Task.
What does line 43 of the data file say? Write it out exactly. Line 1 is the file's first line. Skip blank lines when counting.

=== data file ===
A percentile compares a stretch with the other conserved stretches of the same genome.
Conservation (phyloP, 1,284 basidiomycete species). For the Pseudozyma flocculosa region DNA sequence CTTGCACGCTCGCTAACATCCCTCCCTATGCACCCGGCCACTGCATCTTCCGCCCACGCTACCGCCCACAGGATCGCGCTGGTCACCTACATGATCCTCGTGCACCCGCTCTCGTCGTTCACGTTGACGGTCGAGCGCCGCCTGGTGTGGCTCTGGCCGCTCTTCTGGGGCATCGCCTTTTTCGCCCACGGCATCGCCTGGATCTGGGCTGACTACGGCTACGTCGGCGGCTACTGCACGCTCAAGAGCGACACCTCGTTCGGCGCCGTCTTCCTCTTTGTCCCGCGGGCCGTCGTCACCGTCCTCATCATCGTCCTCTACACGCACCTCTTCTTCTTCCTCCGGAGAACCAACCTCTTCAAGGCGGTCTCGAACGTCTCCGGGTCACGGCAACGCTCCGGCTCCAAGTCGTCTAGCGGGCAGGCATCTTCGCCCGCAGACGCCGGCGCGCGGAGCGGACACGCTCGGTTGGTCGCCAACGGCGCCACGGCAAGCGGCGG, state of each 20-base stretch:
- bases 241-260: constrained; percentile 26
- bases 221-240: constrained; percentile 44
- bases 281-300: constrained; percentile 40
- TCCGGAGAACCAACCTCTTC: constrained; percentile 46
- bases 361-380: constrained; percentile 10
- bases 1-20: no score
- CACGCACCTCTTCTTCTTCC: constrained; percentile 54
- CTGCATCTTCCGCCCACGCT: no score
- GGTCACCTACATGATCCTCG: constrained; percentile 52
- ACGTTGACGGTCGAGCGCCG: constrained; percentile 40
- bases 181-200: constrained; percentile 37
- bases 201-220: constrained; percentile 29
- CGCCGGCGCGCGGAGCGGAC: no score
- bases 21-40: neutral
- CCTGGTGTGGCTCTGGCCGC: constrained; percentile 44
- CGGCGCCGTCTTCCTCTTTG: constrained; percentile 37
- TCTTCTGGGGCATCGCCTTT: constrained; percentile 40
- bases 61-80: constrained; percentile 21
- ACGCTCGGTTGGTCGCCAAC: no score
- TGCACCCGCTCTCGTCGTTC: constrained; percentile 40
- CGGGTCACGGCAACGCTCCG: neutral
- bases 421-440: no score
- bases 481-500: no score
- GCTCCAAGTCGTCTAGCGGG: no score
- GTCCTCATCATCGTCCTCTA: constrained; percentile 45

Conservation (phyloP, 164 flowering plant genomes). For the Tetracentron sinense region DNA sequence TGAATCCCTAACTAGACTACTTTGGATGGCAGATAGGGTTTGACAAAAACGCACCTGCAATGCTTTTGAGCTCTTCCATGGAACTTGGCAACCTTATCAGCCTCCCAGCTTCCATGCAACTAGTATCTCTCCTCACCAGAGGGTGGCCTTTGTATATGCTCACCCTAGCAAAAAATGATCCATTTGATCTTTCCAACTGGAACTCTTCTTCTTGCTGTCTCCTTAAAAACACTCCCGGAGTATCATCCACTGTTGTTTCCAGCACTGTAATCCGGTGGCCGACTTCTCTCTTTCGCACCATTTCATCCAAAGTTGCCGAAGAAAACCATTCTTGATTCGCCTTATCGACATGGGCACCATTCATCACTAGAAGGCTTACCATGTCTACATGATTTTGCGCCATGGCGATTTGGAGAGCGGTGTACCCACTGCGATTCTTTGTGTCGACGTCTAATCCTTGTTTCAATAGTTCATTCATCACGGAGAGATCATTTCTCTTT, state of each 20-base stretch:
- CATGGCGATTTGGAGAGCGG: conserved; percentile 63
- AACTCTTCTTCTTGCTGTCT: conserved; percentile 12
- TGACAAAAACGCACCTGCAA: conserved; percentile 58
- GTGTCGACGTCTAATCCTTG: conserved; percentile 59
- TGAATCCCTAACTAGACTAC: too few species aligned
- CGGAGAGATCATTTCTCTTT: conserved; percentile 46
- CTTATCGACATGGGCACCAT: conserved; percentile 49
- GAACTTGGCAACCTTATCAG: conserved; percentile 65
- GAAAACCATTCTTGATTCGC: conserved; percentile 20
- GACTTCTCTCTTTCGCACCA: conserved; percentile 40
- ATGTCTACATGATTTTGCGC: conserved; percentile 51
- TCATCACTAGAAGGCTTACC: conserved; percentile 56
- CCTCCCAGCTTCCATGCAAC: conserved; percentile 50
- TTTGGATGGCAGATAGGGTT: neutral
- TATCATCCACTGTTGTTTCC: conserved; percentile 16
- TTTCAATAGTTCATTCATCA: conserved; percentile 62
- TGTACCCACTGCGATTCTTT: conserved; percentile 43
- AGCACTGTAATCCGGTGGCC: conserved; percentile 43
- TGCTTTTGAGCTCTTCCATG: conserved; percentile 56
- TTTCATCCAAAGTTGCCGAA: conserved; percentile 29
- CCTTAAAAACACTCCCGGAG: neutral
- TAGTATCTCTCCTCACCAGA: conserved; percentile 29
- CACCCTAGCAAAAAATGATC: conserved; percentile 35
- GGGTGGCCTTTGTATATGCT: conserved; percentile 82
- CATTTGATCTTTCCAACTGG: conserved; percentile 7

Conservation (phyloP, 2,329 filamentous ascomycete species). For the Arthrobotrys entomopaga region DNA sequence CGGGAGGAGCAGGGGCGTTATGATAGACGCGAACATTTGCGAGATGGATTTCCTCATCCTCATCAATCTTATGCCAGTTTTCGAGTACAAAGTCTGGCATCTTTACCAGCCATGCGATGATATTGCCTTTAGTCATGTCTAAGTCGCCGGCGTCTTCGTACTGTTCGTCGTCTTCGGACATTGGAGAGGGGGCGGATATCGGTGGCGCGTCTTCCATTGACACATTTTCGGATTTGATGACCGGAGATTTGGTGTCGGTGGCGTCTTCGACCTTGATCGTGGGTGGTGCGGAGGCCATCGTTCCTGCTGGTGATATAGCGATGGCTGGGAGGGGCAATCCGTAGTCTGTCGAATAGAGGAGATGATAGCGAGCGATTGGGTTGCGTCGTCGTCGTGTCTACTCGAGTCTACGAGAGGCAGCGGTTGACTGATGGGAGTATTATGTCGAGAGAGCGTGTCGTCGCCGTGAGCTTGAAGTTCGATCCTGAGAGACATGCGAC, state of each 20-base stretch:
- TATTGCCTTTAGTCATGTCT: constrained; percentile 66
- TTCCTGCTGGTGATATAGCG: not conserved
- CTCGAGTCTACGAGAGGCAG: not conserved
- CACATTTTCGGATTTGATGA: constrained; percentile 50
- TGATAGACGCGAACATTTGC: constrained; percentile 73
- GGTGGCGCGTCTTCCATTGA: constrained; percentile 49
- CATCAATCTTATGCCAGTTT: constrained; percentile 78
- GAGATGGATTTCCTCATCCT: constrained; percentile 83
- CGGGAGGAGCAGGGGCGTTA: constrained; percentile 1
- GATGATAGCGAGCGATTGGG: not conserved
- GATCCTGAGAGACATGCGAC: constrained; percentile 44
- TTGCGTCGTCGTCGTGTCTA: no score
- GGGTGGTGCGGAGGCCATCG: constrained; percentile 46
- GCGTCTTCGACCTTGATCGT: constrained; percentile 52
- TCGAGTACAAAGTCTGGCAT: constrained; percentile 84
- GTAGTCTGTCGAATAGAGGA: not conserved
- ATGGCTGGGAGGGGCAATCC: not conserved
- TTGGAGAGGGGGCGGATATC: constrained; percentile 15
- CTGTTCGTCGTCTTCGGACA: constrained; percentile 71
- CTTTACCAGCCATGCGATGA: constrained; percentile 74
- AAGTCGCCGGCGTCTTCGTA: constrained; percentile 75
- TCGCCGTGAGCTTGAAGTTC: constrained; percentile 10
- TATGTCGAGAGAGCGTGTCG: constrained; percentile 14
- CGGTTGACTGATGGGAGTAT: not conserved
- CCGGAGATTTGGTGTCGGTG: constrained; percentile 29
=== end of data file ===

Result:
- TATCATCCACTGTTGTTTCC: conserved; percentile 16